Is there a limit to how far we can see?

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Offline yamo

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Is there a limit to how far we can see?
« on: 07/01/2015 06:01:08 »
Is there a limit to how far from its source light from a star can be seen?  I understand that eventually universal expansion will someday exceed c but is there any other limit?
Science is what you want it to be.
                   --Dr. Leo Spaceman--

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Offline PmbPhy

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Re: Is there a limit to how far we can see?
« Reply #1 on: 07/01/2015 07:13:05 »
Quote from: yamo
Is there a limit to how far from its source light from a star can be seen?  I understand that eventually universal expansion will someday exceed c but is there any other limit?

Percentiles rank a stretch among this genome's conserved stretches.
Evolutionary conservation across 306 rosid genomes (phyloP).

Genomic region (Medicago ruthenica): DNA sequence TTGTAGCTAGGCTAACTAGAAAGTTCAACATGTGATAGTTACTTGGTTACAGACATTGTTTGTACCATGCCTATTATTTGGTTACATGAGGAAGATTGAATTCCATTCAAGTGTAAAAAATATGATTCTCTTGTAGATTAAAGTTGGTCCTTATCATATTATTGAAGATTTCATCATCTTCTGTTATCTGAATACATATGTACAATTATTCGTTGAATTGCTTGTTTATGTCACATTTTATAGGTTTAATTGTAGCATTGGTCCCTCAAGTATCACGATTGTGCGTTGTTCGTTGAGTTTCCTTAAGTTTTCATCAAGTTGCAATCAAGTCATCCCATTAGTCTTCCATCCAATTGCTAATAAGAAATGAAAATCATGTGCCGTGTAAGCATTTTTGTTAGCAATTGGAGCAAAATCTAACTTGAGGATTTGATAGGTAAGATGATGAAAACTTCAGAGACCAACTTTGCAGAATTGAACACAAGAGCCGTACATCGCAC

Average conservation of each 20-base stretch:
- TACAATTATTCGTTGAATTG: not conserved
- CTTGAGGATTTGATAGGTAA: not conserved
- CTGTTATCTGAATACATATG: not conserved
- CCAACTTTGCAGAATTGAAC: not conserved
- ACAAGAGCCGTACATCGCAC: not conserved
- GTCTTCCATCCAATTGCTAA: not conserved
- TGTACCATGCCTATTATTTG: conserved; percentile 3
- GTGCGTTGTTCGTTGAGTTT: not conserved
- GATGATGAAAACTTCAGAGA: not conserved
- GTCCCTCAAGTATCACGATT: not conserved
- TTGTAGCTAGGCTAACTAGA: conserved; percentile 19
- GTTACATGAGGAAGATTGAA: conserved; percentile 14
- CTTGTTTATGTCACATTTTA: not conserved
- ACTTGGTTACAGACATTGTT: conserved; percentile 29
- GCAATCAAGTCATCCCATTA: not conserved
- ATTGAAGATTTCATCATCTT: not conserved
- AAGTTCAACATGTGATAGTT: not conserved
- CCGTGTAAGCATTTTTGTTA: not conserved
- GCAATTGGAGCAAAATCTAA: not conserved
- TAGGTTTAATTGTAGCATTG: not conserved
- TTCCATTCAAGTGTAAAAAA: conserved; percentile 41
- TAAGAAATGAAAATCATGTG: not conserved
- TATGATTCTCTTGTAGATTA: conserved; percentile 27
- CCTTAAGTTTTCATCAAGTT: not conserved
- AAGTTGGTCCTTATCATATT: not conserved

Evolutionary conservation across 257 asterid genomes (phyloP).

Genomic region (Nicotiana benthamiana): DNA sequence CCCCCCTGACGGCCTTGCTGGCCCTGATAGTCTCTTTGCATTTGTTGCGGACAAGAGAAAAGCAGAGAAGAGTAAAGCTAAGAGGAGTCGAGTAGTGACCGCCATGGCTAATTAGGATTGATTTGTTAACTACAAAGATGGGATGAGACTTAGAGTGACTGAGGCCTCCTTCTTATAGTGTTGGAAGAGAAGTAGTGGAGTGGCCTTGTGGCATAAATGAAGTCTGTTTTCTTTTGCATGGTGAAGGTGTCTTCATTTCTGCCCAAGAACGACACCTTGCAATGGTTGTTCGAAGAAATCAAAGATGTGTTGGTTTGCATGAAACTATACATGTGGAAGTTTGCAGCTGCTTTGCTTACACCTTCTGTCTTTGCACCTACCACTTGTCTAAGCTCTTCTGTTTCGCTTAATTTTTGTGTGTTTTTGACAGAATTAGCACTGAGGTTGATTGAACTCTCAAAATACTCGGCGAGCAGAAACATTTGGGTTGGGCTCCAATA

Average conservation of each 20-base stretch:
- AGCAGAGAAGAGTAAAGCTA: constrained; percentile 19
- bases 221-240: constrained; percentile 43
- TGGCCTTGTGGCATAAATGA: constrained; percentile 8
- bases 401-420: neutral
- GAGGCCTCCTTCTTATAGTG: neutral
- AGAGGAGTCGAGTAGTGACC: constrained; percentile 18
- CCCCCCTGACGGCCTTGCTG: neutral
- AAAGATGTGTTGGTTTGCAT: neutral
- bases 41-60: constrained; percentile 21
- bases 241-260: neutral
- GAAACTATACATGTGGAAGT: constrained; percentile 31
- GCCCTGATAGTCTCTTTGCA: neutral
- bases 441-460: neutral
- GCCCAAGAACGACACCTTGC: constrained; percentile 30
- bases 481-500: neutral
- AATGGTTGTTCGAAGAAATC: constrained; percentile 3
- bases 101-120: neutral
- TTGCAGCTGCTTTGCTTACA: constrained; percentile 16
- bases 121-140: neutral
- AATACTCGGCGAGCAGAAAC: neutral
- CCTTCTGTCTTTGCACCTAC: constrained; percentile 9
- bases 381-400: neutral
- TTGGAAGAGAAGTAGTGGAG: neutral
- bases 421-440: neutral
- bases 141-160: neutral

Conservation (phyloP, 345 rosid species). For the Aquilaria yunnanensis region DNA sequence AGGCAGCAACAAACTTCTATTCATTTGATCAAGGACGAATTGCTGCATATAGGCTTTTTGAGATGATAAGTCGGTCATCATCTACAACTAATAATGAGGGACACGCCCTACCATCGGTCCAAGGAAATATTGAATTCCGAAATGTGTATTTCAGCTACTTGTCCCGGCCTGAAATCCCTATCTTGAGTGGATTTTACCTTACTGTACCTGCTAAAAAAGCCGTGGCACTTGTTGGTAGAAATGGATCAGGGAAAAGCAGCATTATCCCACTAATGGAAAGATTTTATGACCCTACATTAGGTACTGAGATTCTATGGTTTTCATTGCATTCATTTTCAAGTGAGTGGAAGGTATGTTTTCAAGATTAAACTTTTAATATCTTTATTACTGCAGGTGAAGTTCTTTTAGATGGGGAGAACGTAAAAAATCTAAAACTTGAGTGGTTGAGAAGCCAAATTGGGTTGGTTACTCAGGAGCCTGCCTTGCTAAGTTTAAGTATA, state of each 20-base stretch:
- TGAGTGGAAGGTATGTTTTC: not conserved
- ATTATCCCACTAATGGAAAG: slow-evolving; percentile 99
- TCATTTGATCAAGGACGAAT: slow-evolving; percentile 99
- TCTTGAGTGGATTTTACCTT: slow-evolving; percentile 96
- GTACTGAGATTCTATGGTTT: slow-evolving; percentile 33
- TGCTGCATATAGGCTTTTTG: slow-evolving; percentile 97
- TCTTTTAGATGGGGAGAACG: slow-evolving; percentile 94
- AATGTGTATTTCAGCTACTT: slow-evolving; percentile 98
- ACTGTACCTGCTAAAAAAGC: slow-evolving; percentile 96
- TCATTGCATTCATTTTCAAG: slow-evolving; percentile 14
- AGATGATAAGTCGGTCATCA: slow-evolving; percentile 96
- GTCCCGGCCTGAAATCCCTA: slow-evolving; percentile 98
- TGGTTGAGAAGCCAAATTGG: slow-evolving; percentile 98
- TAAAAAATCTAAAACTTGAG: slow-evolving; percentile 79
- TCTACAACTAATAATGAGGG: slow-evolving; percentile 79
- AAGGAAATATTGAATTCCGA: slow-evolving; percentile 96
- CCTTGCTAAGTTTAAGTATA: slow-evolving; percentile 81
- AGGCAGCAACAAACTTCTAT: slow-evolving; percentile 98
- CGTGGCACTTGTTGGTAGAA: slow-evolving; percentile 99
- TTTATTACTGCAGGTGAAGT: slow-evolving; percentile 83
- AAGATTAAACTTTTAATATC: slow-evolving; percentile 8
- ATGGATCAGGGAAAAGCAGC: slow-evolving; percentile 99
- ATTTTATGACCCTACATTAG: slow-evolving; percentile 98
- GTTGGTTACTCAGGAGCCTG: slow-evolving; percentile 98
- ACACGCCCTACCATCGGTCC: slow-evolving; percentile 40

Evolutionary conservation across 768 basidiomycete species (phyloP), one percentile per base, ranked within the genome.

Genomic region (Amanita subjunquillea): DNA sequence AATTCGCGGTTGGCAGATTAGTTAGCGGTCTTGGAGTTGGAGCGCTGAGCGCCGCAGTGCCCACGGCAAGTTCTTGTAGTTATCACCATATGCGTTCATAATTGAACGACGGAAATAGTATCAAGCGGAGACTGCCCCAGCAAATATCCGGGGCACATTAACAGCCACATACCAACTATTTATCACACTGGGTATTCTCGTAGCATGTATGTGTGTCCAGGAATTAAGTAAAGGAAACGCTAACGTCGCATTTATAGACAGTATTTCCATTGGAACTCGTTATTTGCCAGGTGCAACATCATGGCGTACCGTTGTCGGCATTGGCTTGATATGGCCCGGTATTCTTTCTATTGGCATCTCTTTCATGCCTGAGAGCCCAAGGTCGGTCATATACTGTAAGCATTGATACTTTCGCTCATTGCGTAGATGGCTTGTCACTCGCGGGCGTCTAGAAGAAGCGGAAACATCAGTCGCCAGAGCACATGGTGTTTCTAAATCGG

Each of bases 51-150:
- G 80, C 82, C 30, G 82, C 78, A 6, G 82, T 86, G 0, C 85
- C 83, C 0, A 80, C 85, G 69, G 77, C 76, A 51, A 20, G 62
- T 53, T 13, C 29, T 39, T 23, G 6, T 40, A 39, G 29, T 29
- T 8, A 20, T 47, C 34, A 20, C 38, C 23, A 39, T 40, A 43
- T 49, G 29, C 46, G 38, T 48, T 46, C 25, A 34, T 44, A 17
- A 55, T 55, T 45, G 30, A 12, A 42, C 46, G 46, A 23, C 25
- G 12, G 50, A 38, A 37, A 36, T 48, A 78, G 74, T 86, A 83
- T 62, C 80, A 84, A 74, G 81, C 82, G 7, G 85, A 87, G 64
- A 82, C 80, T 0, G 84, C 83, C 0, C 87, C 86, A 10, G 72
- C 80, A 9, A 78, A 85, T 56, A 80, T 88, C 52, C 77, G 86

Yes. I'm sure there is. I can't imagine that we can see a star which likes biilions of light years away. Only galaxies can be seen that far away.

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Offline CliffordK

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Re: Is there a limit to how far we can see?
« Reply #2 on: 07/01/2015 09:05:05 »
The perceived intensity of an omnidirectional light source decreases by the inverse of the square of the distance. 

So, say a star is perceived with X intensity at 1 LY away, then:
DistanceIntensity
1 LYX
2 LY(1/4)X
10 LY(1/100)X
1,000 LY(1/Million)X
100,000 LY (size of Milky Way)(1/10 Billion)X
10 Billion (1010) LY (about radius of visible universe)(1/1020)X

Anyway, a star 10 Billion light years away gets mighty dim.  In fact, I'm not sure if individual stars can be discerned by the naked eye outside of our own Milky Way, although the galaxy Andromeda can be seen.

However, one of the most distant objects ever observed was actually the very bright supernova from a single star.

Time and Distance is a little funky in our ever moving Universe, but if we accept that the Big Bang happened about 13.8 billion years ago, that also puts an upper limit on the distance of visible objects, 13.8 billion LY.